Organizing Your Team
No one wants to devote several hours of their week standing around wondering what the heck is going on! Before you even begin planning your fundraising campaign, you must have a meeting with your group. Be sure to have your mission and case statement ready and provide copies for all involved. The first meeting should have a clear directive--who will be doing what. It is up to you to have a precise list put together before hand of what will be needed to accomplish your fundraising goals. Get input from your team on who is qualified to do certain jobs. If several people are qualified you may be able to split the work between them or create a "mini-team" of two or three. Don't be discouraged if you end up with jobs on your list that no one seems qualified for; these may be the things you will need to hire that expert for, or get out there and rustle up another volunteer with that specific skill set.
Some other points to help keep your team organized:
- Be forthcoming; do not "selectively" provide information to your team.
- Keep everyone involved.
- Welcome ideas and suggestions.
- Audio record meetings, or, at the very least, assign one person to act as "secretary" and write down decisions made during meetings.
- Set up a regular meeting schedule to ensure that everyone stays current on progress and goals.
- Train new incoming volunteers well. Take the time to get them up-to-date on what has transpired so far and introduce them to the rest of the team.
- Be sure to handle personality conflicts between team members promptly and with care to avoid hurt feelings, or worse, the loss of a helpful volunteer!
- Gently let your volunteers know if they are off track or confused about their particular job.
- A sense of humor goes a long way; don't be too stringent with your "rules."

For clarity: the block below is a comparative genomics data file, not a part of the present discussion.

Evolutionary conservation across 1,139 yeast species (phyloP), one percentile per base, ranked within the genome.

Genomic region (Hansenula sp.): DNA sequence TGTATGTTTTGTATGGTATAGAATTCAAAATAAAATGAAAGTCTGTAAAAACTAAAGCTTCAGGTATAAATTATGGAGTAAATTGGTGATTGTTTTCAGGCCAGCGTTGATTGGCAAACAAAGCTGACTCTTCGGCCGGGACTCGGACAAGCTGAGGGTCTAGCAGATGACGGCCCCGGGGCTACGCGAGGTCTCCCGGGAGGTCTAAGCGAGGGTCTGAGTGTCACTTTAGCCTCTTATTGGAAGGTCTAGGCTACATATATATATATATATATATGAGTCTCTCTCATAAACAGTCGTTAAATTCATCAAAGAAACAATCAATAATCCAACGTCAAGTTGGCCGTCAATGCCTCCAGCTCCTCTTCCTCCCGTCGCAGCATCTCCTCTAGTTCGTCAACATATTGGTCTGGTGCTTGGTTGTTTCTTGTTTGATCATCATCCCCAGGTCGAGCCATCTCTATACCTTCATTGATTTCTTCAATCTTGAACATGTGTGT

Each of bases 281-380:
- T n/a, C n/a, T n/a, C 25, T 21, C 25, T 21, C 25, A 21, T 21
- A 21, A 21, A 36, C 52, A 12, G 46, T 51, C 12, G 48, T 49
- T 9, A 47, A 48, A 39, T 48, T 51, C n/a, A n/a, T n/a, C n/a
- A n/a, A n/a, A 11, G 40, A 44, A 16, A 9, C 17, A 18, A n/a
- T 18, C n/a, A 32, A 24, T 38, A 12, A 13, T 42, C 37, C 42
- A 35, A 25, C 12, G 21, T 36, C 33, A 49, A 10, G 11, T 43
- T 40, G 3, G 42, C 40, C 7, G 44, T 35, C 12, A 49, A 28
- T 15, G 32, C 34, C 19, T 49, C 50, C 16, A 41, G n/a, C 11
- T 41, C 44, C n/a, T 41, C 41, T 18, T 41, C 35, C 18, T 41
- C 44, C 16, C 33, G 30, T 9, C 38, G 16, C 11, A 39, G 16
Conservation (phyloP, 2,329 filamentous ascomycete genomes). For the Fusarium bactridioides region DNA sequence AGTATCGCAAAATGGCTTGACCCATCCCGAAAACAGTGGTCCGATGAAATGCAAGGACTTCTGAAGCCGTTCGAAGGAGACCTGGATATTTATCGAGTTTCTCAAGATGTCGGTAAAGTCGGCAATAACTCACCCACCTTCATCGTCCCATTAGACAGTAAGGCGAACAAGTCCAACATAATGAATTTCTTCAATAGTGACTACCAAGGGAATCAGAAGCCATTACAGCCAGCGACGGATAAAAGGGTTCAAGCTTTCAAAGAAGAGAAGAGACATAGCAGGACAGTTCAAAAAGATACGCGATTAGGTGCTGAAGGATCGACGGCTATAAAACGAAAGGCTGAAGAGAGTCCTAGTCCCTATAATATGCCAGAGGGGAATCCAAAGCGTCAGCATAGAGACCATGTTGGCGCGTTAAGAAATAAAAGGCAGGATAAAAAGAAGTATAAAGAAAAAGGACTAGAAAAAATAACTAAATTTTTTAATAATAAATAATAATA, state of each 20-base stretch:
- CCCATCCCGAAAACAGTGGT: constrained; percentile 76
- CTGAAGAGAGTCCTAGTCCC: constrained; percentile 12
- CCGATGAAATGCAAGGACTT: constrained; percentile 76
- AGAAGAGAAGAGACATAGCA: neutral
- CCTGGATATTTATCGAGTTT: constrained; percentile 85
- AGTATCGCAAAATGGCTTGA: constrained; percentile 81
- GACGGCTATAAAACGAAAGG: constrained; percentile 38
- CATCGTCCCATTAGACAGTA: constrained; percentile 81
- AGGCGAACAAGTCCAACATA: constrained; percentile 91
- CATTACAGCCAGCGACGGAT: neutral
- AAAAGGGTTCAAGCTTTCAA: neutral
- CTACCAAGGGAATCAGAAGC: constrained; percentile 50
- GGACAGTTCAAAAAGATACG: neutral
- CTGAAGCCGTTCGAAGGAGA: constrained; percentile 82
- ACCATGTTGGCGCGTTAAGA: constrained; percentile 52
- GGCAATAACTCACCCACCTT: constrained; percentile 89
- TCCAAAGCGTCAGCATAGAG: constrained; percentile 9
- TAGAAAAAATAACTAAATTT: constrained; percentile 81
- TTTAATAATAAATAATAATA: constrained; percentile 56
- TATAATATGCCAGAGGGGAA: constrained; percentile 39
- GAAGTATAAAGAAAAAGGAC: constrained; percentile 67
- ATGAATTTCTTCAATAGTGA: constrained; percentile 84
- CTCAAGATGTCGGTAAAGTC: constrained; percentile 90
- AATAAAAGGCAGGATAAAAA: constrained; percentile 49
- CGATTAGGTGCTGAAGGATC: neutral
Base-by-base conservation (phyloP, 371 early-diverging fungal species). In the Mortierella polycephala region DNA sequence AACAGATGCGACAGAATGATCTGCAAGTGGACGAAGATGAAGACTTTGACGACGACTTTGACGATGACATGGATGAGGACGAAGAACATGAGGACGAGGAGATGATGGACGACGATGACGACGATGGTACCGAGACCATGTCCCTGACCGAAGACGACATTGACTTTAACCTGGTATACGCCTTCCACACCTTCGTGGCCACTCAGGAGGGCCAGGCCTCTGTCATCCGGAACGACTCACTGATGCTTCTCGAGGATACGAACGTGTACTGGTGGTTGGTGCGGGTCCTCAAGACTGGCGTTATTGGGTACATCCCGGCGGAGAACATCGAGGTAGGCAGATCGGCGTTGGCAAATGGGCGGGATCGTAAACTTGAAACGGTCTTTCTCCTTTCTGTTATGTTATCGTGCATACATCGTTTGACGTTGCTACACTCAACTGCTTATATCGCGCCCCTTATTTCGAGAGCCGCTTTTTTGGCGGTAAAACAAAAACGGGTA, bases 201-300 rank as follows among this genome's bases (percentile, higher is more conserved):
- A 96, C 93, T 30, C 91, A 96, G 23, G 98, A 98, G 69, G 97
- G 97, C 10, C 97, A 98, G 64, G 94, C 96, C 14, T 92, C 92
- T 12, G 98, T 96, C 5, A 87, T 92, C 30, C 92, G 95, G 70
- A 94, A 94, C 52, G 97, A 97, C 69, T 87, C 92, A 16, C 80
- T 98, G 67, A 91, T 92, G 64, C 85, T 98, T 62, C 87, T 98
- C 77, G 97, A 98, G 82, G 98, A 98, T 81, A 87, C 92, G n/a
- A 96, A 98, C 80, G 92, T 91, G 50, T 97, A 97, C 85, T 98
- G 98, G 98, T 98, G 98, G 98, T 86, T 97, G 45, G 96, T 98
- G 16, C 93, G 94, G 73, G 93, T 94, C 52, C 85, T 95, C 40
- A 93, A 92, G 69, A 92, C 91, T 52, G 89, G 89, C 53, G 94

Facilities, Equipment and Technology
First and foremost a gathering place is of utmost importance. For small groups or focused, infrequent campaigns, your home or a volunteers home will serve the purpose, or, alternatively, the place of "business" for whom you're are raising funds if a school, church, synagogue or other such organization. Medium sized groups can inquire at local places of worship (the denomination is not important) to find out if they rent basement space or rooms to non-profits. Other options are private/political halls such as a local VFW, ethnic club or Rotary club who owns or rents space and are willing to allow you paid or free access to their headquarters. If your group is larger and your efforts more involved, it might be worth the investment to rent an office space to serve as headquarters. Be sure to ask landlord's if they offer rent discounts for non-profits!
Once you have a meeting place designated and secured, be sure to provide your volunteers with provisions that they will need to accomplish their tasks. The most obvious and simple are notepads and pens, refreshments, and use of bathroom facilities. However, depending on how involved the fundraising campaign or group is you may also want to consider some of the following:
- Access to telephones with multiple lines
- Computers with Internet access and printers
- Copy and fax machines
- Basic office supplies, such as: file folders, paper clips, pens, paper, staplers, printer ink, postage, envelopes and the like
- Software such as Microsoft Office, MS Publisher or Adobe Acrobat
Make a list of the equipment and technology items you think you will need. This list may become more extensive as your development plan (Lesson Two) becomes more defined. As a basic reference use the list above. Browse your local Office Supply store and Internet supply stores to get the best prices on larger items.
Are you involved in raising funds, or are you thinking about getting involved in this fulfilling and worthwhile undertaking?
Are you overwhelmed and confused when it comes to where to start or how to stay on track?
Are you tired of hearing, "I gave at the office," instead of, "Sure, I can donate"?
If you answered yes to any (or all) of these questions, then you know that fundraising takes a lot more than the courage to just ask, "Will you please help with your donation?"
Whether you are seeking to raise funds for:
this detailed course will provide everything you need to know about the basics of fundraising, and it will give you the confidence to:
- Start an effective campaign correctly
- Write winning grant proposals
- Use the media, direct mail, and phones
- Master available technology (web site, email, software, and database)